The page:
I get a lot of comments from frustrated GCSE students who just don’t know how to revise effectively and get the grades. Despite trying their best to study and swatting up for exams, they keep failing. Some do well in class, know all the answers but flop in exams. Others will spend hours making colourful notes, drawing mind maps, reading books, and trying all sorts of revision strategies and still end with a fail. So what’s going wrong? Are they just not cut out to be A* students?
I don’t have a magic formula to help students pass their exams but I can draw on my past experiences when helping students revise to come up with some winning strategies. There are 4 types of problems:
1. When You Get Good Marks in Class Tests But Not in Real Exams
A class test is usually taken in the classroom and it is usually with the class teacher present. This makes it easier for students to relax because they are not faced with something unfamiliar. The class test is often not taken as seriously because “it doesn’t count” and so again helps the student to be more relaxed.
Another reason is that class tests are taken straight after a topic is finished whereas exams are on topics which might have been done months ago. For example, if your child is taking AS exams, then they might have to revise all the work they’ve done since January or even September. For GCSE students, they will be tested on topics they’ve covered since the beginning of year 10. For KS2 SATs students, they will be expected to know everything they’ve done in year 6.
To get over exam nerves , students need to get used to working under timed conditions and under pressure. Practicing past papers at home with a stop clock ticking away can help a child get accustomed to it. Getting used to the idea that it is normal to be nervous for exams, and learning strategies to cope with such feelings can also be beneficial. I have taught students who have well-used revision guides and text books, but haven’t seen a single exam paper. They haven’t had mock tests, and they haven’t timed themselves to see if they finish on time. So you must:
get used to working under pressure
practice tests at home under timed and un-timed conditions
compare your test results to see if you really are performing as well as you can in exam conditions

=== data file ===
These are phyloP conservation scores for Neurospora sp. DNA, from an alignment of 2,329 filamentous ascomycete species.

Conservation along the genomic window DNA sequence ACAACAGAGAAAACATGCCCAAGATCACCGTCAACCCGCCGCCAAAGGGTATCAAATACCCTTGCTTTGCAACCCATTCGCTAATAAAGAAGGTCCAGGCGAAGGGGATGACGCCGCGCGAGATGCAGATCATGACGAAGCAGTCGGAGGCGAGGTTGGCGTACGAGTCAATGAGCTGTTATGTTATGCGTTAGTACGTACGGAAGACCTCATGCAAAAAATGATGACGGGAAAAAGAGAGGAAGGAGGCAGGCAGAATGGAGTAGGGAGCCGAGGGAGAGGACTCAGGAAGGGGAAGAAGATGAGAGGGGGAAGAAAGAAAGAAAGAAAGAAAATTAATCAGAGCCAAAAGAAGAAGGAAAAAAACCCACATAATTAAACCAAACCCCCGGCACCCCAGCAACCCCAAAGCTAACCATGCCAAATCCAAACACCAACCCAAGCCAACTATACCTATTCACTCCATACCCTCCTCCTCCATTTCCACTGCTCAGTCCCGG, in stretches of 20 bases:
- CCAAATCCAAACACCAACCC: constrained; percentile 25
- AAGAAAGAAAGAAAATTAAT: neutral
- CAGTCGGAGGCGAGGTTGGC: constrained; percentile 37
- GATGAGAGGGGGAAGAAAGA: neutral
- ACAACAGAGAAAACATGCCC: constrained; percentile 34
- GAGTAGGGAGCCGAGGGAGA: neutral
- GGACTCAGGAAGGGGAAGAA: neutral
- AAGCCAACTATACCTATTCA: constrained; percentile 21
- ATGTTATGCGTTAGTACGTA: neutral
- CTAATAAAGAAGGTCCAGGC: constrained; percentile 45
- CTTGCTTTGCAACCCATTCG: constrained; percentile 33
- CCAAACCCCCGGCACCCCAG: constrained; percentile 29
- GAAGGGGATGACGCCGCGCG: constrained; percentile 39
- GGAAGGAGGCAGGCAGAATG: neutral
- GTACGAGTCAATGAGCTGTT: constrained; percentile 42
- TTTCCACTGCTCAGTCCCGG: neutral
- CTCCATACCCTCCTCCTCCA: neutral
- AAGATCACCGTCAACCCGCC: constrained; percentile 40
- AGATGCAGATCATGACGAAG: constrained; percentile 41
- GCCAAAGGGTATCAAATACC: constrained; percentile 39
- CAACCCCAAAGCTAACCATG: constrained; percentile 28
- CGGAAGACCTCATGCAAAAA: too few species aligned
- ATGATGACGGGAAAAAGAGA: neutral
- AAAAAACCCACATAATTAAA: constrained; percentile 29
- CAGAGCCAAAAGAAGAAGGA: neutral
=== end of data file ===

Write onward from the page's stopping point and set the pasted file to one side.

2. You Don’t have Enough Time To Learn It All
There’s no point in revising topics you know already. Find out what your weaknesses are and which skills you need to brush up on. You can ask your teacher if you don’t know. Then choose one topic you need to improve on and find exam questions on that topic. For example if you need to improve your vocabulary, then you need to read more and work out the meaning of unfamiliar words in the context of a passage of text. If you are a level 3 because you don’t know how to read tables and graphs, then find questions on data handling.
Exam papers are written so that the easy questions come first. For a higher GCSE maths paper, the C grade questions come first, for KS2 SATs, the level 3 questions come first and for English reading papers, the easy comprehension questions come first. Save time by finding out what level/grade you are working at. If you are already a C grade and need to get a B, then just skip the C grade questions. If you want to get a level 5 in your SATs then start at the back of the level 3-5 paper to practice harder questions.
3. You Spend Too Much Time making Notes/Mind Maps/Revision Cards
I encourage all of my students to have a good bank of resources to help them revise. For some students, this could be a set of colourful index linked revision cards, for others it might be mind maps and for some may even be their school text-book with highlighted text. In fact it’s essential when it comes to revision.
But some students take this as the “be all and end all” to revision, just because they’ve spent hours writing these beautiful colourful notes. Revision resources have to be used once they have been created. Aim to have all resources ready at least 4 weeks before the exams. There are many ways to use revision resources. You can:
add questions to them
pin them up in your bedroom
use them when revising with a friend
4. You Don’t Know How To Revise
Read my other blogs on revision techniques: